In the movie “The Big Chill” one of the characters has been dating for 20 years and laments how hard it is.
“I know in the first 15 seconds if there’s a chance in the world,” she says.
“At least you’re giving them a fair shot,” her friend replies.
That may sound a bit harsh, but the truth is you can tell a lot about someone within the first 15 seconds of meeting him or her. This is crucial to remember if you are interviewing for a job or meeting with a potential client.
In my last column I wrote about ways to lose a job in an interview. I’ve interviewed hundreds of people for all levels of jobs in my decades as a Turnaround Authority, and yes it is possible that you can seriously decrease your odds of landing that job within the first 15 seconds.
We all make snap judgments when we meet someone. Will we like this person? Do we want to be around this person? Our brains made fairly rapid assumptions about the personal traits of others. This process is known as thin-slicing, which refers to our ability to gauge what is important and form opinions from limited information.
Malcolm Gladwell wrote about thin-slicing in his fascinating book “Blink: The Power of Thinking Without Thinking.” Speaking of the book in an interview he said, “When you meet someone for the first time, or walk into a house you are thinking of buying, or read the first few sentences of a book, your mind takes about two seconds to jump to a series of conclusions…. As human beings we are capable of making sense of situations based on the thinnest slice of experience.”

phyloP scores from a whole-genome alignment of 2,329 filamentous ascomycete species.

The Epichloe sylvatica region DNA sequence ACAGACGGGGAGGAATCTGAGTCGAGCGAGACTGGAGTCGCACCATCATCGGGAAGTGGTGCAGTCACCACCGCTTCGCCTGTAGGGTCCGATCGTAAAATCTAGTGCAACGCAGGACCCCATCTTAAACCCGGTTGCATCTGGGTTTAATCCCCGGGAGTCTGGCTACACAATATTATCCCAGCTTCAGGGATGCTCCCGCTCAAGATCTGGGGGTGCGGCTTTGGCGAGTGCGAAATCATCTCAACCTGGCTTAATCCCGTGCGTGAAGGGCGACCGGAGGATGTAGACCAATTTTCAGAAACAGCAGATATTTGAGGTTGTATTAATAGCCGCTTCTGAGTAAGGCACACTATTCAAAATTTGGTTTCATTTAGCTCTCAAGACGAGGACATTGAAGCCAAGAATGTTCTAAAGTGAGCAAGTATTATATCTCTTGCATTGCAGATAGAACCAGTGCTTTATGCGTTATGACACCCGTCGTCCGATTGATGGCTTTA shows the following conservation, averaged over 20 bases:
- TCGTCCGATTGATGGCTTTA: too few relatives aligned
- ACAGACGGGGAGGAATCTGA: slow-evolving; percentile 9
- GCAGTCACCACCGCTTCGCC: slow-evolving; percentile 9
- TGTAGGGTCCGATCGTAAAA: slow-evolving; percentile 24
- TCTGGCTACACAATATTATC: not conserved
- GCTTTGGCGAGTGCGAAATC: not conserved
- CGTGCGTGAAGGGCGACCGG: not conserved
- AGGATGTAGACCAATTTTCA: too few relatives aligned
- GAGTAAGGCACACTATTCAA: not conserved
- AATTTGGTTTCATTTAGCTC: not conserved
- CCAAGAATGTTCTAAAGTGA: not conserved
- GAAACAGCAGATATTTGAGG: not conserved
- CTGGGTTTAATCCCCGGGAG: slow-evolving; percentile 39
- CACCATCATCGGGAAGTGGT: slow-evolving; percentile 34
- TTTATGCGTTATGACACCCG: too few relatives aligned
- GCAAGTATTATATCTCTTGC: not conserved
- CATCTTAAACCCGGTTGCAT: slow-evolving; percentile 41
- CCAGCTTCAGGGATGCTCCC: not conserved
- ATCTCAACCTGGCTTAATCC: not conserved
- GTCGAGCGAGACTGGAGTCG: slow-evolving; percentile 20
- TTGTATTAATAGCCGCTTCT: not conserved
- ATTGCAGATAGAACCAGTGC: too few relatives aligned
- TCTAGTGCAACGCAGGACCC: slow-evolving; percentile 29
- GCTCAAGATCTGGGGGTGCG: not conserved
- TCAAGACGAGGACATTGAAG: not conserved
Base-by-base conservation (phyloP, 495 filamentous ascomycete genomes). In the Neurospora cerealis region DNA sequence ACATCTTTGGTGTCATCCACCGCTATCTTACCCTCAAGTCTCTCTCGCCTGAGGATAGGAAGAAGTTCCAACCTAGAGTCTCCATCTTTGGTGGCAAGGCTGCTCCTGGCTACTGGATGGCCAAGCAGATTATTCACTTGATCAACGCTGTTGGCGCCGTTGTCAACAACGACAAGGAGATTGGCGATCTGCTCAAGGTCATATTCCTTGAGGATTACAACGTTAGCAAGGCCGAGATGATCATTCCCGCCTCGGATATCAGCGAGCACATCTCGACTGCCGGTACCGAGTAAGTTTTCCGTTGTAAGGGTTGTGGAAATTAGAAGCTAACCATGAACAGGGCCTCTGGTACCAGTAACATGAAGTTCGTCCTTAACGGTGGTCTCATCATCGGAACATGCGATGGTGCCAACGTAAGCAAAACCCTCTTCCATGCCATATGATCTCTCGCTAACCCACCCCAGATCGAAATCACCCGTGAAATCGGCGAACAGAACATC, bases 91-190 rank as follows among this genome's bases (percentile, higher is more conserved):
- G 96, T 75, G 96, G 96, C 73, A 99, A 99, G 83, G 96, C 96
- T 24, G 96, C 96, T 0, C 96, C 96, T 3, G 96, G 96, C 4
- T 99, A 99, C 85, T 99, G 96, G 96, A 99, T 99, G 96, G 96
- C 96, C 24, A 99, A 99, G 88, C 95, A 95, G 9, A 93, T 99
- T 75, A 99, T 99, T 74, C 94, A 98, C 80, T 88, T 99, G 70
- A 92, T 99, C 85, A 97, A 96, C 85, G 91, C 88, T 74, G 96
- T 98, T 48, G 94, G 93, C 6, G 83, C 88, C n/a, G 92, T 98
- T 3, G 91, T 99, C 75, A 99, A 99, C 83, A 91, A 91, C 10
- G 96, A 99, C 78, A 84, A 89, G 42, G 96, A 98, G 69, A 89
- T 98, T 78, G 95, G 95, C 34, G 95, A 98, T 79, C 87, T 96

If you are interviewing for a job, you need to spend time focusing on what you are telling the interviewer about yourself in the first 15 seconds. Here are just a few things I can tell immediately upon meeting someone.
1. Whether they are respectful of others
Did he show up on time? Was she friendly to the receptionist or anyone else I introduced her to? Is he dressed appropriately for a job interview? Does she look polished and put together? Are his pants ironed? Did she wait for me to invite her to sit down?
2. Whether they have confidence
Did she look me in the eye when we met? Does he stand up straight? Did she smile when she met me? Does he seem excited to be here?
3. Whether they arrived prepared
Did he bring a copy of his résumé and references along? Does she know my name?
Frank Bernieri did a study at the University of Toledo in Ohio to find out if there are any particular mannerisms that will help you in a job interview. Two people were selected to be interviewers and were trained for six weeks on interviewing techniques. They then interviewed 100 people for 15-20 minutes and filled out a six-page questionnaire on each person. His conclusion was there were no particular tricks you can use in an interview.
But then one researcher asked to do a second study with the videos they had made of each interview, showing people just the first 15 seconds of the interview as the applicant arrived and met the interviewer. They were then asked to rate the candidates using the same criteria that the trained interviewers had.
In an article in The New Yorker written by Malcolm Gladwell, Bernieri talked about the results. “On nine out of the 11 traits that the applicants were being judged on, the observers significantly predicted the outcome of the interview. In fact, the strength of the correlation was extraordinary.”
Accept the importance of the first 15 seconds of any encounter towards making an impression on someone. And do what you can to make yours a positive one.
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